On Sept. 11, 2001, my son and I were both home sick. I heard the news and told him to turn on the television set, which was in his room. We saw the second plane hit the tower. The horror of a plane full of innocent people being used as a weapon against a building full of other innocent people roiled my stomach and my spirit. As reports continued on the attacks, bells tolled at Grace Episcopal Church and Crescent Presbyterian Church near my home. My daughter called from Seattle to say nothing had happened there - so far. It was an unprecedented situation and everything was unknown except the feeling of vulnerability. The skies became quiet. On an errand to Westfield, I saw a mailman with an American flag sticking out of his bag, the first of many to be seen on cars, in windows and anywhere else a flag could go to show love of our country. Later I wrote in my journal, "I feel so weak," too weak to do simple tasks in the face of this enormity. Television and radio were out or spotty. President George Bush was expected to address the nation but that did not happen until evening. My notes say he quoted the Twenty-third Psalm. Former newsroom colleague Pasquale DiFulco was on CBS radio with a statement from the Port Authority, his new workplace. My journal says, "At least that means he is OK." It was reassuring also to hear Mike Kennedy's voice giving traffic reports. Formerly with a local station, he was at CBS. I note that Courier News reporter Tony Sclafani is going to New York with Piscataway firefighters. All first responders want to go, but within days the Union County Office of Emergency Management has to advise them to go only if asked. A death toll of possibly 4,700 is announced.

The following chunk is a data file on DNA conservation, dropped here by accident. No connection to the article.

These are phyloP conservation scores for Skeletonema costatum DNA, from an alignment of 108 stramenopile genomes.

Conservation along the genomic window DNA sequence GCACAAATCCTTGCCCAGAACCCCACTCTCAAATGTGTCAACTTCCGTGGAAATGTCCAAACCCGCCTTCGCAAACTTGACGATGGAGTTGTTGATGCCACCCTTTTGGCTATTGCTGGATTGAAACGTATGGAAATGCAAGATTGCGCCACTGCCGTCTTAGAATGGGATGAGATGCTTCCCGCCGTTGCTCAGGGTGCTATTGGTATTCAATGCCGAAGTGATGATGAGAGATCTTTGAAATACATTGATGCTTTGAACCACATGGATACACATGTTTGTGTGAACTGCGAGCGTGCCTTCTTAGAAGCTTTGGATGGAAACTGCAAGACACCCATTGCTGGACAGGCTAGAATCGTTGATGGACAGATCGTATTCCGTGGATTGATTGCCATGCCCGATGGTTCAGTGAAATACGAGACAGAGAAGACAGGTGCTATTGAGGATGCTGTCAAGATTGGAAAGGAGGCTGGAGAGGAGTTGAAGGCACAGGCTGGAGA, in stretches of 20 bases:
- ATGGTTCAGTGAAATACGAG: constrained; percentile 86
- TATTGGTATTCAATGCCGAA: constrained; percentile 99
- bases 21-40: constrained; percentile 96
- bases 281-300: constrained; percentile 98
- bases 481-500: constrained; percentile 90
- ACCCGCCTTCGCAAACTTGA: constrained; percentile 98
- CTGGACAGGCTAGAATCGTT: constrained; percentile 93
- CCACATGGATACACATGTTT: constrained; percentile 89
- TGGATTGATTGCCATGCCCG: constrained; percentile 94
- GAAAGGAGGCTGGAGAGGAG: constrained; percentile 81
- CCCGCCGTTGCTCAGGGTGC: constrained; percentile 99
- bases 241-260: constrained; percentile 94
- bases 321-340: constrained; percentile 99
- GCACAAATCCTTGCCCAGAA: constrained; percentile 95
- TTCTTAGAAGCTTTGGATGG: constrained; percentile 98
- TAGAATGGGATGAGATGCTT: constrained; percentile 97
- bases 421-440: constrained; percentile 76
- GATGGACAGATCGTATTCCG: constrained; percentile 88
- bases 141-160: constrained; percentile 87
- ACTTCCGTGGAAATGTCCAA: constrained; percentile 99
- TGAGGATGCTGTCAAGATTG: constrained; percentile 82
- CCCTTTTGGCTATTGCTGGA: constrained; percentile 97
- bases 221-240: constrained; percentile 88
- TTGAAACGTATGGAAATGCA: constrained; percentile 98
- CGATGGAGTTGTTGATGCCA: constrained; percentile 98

And so began a challenge to take care of everyday concerns while scares continued, airports suddenly shutting down and later anthrax alarms. The life and death stories mounted up, survivors and victims, the bereaved and the brave, and so it continues to this day, as we remember.